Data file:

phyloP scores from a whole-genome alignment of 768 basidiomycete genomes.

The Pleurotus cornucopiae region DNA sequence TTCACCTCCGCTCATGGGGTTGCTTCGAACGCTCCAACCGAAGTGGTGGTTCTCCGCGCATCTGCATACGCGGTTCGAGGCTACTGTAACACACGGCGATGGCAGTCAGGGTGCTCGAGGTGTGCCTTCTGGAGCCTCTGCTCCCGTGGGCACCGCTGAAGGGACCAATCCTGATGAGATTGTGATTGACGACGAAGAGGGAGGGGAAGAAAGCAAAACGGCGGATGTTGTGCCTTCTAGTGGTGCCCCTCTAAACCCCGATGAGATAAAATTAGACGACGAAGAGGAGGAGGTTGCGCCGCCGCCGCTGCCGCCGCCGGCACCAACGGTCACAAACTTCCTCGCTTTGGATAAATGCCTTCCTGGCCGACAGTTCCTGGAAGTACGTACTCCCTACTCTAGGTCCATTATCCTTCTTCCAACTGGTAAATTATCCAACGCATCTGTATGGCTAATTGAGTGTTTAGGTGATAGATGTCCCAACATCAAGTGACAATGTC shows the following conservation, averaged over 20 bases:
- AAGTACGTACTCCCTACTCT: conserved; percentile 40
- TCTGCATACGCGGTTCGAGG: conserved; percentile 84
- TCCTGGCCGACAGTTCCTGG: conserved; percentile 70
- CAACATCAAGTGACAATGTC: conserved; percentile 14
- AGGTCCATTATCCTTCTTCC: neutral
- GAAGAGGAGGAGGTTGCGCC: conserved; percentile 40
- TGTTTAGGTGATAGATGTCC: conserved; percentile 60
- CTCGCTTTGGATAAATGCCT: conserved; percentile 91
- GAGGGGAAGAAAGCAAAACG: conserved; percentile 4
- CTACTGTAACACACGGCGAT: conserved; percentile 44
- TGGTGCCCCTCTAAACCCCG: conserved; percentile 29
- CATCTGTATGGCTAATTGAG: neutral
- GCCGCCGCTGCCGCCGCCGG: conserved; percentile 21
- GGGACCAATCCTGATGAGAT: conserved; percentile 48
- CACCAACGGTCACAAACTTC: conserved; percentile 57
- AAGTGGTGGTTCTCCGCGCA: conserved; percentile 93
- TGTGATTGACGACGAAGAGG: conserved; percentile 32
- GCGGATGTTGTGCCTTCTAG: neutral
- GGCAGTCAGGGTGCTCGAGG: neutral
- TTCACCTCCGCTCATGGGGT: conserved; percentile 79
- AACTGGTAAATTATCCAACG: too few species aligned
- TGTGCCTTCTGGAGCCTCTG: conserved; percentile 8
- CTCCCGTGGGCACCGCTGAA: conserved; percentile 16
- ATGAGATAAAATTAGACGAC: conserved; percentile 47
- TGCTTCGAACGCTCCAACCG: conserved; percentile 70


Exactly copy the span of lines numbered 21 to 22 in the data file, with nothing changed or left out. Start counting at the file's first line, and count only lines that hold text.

- GGCAGTCAGGGTGCTCGAGG: neutral
- TTCACCTCCGCTCATGGGGT: conserved; percentile 79